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Gregory of Nazianzus (329-390 CE), "the Theologian," is the premier teacher on the Holy Trinity in Eastern Christian tradition, yet for over a century historians and theologians have largely neglected his work.
Christopher Beeley's groundbreaking study -- the first comprehensive treatment in modern scholarship -- examines Gregory's doctrine of the Trinity within the full range of his theological and practical vision. Following an overview of Gregory's life and major works, Beeley traces the central soteriological meaning of Gregory's doctrine in the spiritual dialectic of purification and illumination; the dynamic process of divinization (theosis); the singular identity of Jesus Christ as the eternal Son of God; the divinity and essential presence of the Holy Spirit; and the interpretation of Scripture "according to the Spirit." The book culminates in Gregory's understanding of the Trinity as a whole -- which is "theology" in the fullest sense -- rooted in the monarchy of God the Father and uniquely known in the divine economy of salvation. Finally, Beeley identifies the Trinitarian shape of pastoral ministry, on which Gregory is also the foundational teacher for later Christian tradition.
Beeley offers new insights in several key areas, reinterpreting the famous Theological Orations and Christological epistles within the full corpus of Gregory's orations, poems, and letters. Gregory stands out as the leading ecclesiastical figure in the Eastern Roman Empire and the most powerful theologian of his age, who produced the definitive expression of Trinitarian orthodoxy from a characteristically Eastern tradition of Origenist theology, independent of the work of Athanasius and in several respects more insightful than his Cappadocian contemporaries.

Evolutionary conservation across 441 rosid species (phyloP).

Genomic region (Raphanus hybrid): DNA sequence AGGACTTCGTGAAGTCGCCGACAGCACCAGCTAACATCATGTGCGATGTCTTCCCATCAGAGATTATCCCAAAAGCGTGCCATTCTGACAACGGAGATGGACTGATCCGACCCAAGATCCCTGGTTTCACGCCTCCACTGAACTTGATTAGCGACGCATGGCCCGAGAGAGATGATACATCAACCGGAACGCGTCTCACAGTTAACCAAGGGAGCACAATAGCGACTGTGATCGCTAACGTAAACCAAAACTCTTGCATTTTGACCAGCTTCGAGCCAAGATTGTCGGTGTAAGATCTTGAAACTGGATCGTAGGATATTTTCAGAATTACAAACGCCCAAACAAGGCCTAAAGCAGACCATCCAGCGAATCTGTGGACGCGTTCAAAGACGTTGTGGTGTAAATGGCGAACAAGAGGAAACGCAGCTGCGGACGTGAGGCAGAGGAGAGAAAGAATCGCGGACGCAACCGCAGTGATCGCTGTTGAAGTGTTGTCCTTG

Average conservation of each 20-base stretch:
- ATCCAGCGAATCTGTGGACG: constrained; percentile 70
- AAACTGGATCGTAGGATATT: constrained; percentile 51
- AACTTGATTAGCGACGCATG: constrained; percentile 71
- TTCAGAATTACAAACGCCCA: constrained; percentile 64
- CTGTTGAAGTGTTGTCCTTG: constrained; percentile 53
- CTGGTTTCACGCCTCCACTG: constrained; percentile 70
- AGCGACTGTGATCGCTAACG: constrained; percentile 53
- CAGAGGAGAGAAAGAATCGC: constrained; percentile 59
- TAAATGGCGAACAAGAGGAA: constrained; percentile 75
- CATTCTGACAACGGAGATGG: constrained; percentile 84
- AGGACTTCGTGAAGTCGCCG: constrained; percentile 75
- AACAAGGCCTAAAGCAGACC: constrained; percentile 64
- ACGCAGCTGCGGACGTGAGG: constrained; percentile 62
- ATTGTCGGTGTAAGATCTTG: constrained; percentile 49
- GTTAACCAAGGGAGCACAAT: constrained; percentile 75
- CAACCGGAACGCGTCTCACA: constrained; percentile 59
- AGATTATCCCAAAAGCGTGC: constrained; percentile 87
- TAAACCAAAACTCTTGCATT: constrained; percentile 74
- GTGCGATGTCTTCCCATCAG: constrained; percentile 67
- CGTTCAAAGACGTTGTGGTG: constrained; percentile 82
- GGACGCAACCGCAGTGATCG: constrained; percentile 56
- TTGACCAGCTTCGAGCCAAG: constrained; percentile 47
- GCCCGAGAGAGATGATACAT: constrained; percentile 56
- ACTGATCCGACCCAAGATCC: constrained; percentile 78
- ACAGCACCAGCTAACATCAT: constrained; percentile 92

Long eclipsed in modern scholarship, Gregory Nazianzen is now brought into full view as the major witness to the Trinity among the Greek fathers of the Church.
Christopher A. Beeley is the Walter H. Gray Assistant Professor of Anglican Studies and Patristics at Yale University Divinity School and Berkeley Divinity School at Yale, and an Episcopal priest.
"Christopher Beeley's book sheds new light on important aspects of Gregory's theology. But the major contribution of his argument is to show persuasively how all Gregory's doctrinal themes cohere in his soteriological understanding of the Trinity, an understanding that Beeley carefully locates in Gregory's own experience both as a Christian leader in controversial times and as a Christian thinker informed by scripture and by the classical Greek heritage. The book demonstrates how, for Gregory, the Trinity not only frames the entire Christian message of salvation but also functions as the wellspring for the spiritual life and for pastoral care." Rowan A. Greer, Professor Emeritus, Yale Divinity School, and author of Christian Hope and Christian Life
"This fine book hones in on the place of the doctrine of the Trinity in Gregory of Nazianzus' theology. Christopher Beeley shows how the Trinity was the glowing heart of Gregory's theology, informing every aspect of it-his understanding of Christ, of the Holy Spirit, his pastoral theology and the place of prayer in the knowledge of God. Everything starts from and returns to the love flowing from 'My Trinity', as Gregory daringly calls it." --Andrew Louth, author of St John Damascene: Tradition and Originality in Byzantine Theology
"This brilliant book is the first full-length study since the late 1940s of Gregory of Nazianzus's contribution to the development of classical Christian theology. Gregory is sometimes written off by modern Western scholars as unoriginal and lacking in speculative substance, a skillful rhetorician but little more. Christopher Beeley brings together historical erudition, thorough knowledge of Gregory's many writings, and deep critical insight into his creative achievement as preacher, poet, and systematic thinker, in a way bound to change permanently our appreciation of the radical newness and the practical implications of his work. Now it should be clearer than ever why the Greek Christian tradition, since shortly after his death, has called this fourth-century humanist and bishop 'Gregory the Theologian.'" --Brian E. Daley, SJ, Professor of Theology, University of Notre Dame